The Band Explains: Buddha Trixie - 'Real' (Video)
Who: Southern California quartet, Buddha Trixie is Andrew Harris (lead guitar) Daniel Cole (drums, lead vocals) Dennis Moon (bass) Kenzo Mann (guitar, synth)
"The video was produced by a good friend and talented artist, Philip Stilwell. I can’t wait to work with him in the future. In some vein, he’s one of the most imaginative and creative individuals I've met in my life. When you combine that with a good taste for music and film, you end up with an absolute powerhouse of a guy in my book. The video is animated in that it consists of a very large pool of pre-existing clips that have been cut, modified, and appropriated to fit the song.
The video compliments the song both in terms of synchronization and style. We wanted something that could bring out the psychedelic and trippy undertones in the song. I feel like anyone can film the band playing the song in a room from a couple of different angles, but to me, that defeats the point of a music video. If you’re not somehow creating art that in some respect exists independently of the song, then you’re not fully taking advantage of the opportunity at hand. You have the ability to further develop the song through and entirely different medium, you may as well take some risks or do something interesting.
The video is animated in that it consists of a very large pool of pre-existing clips that have been cut, modified, and appropriated to fit the song. If my understanding is correct, Philip compiled an absolutely massive playlist of videos that contained clips that he felt had potential. From the mishmash of sources, its not that there is necessarily a consistent narrative or theme behind the clips used, but a surreal and fantastic aesthetic that is maintained from start to finish. From the second the song kicks in, you’re overcome with this sense of bewilderment and curiosity. The video really plays with your mind and forces you to become a participant in what can only be described as a trip.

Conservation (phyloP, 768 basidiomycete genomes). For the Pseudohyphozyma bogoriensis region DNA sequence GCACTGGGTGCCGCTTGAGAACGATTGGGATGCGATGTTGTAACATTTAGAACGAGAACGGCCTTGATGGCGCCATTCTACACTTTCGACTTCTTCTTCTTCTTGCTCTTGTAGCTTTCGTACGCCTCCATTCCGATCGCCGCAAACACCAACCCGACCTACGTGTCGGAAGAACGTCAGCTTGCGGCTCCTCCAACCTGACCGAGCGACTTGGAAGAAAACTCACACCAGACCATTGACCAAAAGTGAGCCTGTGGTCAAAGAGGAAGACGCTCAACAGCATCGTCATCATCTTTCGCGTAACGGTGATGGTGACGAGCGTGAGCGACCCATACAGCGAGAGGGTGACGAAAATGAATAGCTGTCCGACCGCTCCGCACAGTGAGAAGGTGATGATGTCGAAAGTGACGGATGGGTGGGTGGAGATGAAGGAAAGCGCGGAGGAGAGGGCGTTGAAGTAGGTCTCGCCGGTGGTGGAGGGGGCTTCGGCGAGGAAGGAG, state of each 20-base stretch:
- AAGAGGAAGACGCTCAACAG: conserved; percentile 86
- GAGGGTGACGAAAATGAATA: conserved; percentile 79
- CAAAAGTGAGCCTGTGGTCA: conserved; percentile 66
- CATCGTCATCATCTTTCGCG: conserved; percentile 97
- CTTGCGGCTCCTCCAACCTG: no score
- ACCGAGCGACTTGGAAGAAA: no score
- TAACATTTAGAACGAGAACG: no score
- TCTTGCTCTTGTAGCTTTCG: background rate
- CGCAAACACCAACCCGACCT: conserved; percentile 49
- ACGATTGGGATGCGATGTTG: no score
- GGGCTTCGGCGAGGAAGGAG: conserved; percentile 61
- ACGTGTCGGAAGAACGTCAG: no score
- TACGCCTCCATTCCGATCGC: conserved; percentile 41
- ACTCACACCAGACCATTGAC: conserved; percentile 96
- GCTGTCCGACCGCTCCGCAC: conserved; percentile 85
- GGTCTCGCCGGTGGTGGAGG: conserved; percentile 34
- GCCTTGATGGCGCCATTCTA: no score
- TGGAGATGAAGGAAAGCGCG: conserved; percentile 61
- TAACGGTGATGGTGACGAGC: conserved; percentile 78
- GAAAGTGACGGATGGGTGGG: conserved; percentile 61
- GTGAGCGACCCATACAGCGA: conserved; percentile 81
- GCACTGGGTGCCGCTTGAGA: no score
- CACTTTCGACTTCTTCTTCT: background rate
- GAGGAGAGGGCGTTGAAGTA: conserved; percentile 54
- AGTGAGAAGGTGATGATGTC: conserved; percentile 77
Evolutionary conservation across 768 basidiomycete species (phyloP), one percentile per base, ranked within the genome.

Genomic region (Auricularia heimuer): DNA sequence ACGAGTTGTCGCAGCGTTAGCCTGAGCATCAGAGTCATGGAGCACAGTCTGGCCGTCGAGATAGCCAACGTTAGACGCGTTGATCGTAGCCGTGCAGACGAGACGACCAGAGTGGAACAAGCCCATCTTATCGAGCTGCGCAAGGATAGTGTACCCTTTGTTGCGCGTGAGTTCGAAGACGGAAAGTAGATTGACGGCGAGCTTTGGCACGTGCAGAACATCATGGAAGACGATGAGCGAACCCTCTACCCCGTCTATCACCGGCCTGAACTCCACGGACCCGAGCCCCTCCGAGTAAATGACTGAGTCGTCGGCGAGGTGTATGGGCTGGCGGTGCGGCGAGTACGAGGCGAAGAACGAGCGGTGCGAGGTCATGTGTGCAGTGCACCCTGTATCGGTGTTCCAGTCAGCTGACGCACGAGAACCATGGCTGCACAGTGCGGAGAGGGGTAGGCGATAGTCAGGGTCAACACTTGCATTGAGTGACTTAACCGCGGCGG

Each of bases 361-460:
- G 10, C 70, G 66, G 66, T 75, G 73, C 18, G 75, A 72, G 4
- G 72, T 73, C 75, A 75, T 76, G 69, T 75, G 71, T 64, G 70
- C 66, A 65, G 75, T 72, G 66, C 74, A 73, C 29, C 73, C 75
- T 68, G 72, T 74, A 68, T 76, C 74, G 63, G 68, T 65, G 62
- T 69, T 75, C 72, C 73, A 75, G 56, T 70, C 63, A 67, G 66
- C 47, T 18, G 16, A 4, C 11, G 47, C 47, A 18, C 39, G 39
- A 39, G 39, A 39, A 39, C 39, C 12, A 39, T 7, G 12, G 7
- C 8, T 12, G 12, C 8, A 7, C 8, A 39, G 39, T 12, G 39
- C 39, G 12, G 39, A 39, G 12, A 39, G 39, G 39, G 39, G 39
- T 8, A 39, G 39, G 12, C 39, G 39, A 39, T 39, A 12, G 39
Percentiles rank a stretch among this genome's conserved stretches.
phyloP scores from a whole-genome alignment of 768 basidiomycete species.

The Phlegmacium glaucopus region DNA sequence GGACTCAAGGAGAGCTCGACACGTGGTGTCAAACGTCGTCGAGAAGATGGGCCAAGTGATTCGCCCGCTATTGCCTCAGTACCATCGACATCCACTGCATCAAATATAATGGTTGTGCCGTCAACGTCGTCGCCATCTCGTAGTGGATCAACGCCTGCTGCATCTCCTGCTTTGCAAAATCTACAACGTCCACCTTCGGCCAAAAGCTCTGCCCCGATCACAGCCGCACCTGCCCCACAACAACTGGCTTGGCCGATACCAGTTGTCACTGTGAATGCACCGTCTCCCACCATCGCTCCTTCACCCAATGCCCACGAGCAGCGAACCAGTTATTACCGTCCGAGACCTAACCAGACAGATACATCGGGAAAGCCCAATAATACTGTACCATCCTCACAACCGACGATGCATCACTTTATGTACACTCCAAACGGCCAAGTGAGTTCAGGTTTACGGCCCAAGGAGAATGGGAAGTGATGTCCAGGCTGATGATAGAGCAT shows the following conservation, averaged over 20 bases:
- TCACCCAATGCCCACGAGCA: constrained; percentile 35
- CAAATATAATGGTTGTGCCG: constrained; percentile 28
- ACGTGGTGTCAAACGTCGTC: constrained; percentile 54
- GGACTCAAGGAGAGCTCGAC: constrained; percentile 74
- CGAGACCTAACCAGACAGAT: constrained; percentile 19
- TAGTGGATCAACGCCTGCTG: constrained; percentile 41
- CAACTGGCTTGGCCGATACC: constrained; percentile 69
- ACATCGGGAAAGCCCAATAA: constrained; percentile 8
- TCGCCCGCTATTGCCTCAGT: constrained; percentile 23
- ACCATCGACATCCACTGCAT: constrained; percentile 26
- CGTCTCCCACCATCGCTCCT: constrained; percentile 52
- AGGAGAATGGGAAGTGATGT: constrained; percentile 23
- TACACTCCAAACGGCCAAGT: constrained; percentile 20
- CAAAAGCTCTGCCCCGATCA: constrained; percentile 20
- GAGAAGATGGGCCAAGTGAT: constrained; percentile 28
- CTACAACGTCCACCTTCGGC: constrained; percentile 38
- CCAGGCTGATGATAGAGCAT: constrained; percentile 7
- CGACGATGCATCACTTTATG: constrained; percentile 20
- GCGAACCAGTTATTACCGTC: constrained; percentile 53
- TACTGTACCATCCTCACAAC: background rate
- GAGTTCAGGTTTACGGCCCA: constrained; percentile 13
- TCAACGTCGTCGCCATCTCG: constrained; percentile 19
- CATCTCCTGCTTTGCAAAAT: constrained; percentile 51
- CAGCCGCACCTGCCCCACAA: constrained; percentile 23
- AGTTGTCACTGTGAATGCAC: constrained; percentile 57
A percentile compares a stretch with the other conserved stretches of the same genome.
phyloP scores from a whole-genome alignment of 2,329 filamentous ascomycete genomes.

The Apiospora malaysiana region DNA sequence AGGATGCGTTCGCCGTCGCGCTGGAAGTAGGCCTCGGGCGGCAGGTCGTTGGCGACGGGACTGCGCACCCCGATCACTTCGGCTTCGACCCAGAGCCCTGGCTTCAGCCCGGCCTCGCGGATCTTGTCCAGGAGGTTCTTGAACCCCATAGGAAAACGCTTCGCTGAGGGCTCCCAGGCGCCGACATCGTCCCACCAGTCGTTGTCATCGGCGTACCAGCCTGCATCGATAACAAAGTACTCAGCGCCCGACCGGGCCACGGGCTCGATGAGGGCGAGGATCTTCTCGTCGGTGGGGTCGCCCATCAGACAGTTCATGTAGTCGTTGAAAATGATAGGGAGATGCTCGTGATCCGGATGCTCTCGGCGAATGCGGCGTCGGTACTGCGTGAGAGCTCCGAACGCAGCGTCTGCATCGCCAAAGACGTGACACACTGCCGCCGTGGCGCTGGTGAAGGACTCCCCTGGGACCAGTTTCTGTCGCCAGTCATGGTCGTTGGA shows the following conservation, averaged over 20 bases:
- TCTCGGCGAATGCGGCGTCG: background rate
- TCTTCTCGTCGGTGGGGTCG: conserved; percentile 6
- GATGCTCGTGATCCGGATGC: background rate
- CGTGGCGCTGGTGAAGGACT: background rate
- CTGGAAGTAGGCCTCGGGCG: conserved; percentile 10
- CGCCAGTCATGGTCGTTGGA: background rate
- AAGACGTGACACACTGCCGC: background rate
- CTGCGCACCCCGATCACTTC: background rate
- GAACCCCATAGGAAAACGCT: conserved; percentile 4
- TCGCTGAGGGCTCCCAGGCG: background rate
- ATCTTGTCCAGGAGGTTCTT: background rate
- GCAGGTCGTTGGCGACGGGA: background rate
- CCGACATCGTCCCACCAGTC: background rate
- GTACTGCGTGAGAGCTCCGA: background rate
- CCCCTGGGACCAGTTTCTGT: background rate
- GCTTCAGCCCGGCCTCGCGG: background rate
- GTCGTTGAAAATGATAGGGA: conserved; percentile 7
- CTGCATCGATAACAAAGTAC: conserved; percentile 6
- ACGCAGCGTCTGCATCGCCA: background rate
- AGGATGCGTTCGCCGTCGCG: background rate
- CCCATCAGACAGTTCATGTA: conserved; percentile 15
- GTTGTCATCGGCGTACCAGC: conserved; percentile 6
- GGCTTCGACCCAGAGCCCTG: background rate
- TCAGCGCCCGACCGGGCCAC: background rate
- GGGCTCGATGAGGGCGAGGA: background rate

When we initially approached Philip, he asked us what the song meant to us. He wanted to understand where the song was coming from emotionally and thematically so he could accurately reflect those sentiments in the video. To me, 'Real' is a song that is intended to express frustration with the mundane and pedestrian world that most people have blindly accepted to be their reality. Whether or not it be intentional, we’re programmed from day one to subscribe to a very rigid idea of how we ought to live our life. You spend a large amount of your life preparing for life to actually begin, to transcend into the “real world” which ends up being comprised of a 9-5 job and a nuclear family that you inevitably end up resenting. That life simply isn’t for everyone.
But there are many inherent social standards that will turn heads if you try to challenge them in the slightest. People assume that you want to go to college, and one day have a really big house that you can brag about when you go back to your high school reunion. However, when you begin shutting out those expectations and voices that dictate your life, you gain this sort of emotional and psychological independence; you actually believe that you’re living for yourself and yourself only.
People love to talk about other people, they love to judge others in some sort of attempt to shield themselves from their own inner demons, which is why their opinions are void anyways.
'Real', to me, is about escape, about distrusting what’s presented to you so that you don’t have to live as a sheep.I think that the video is a very tangible representation of the sense of freedom that 'Real' alludes to being out there" - Daniel Cole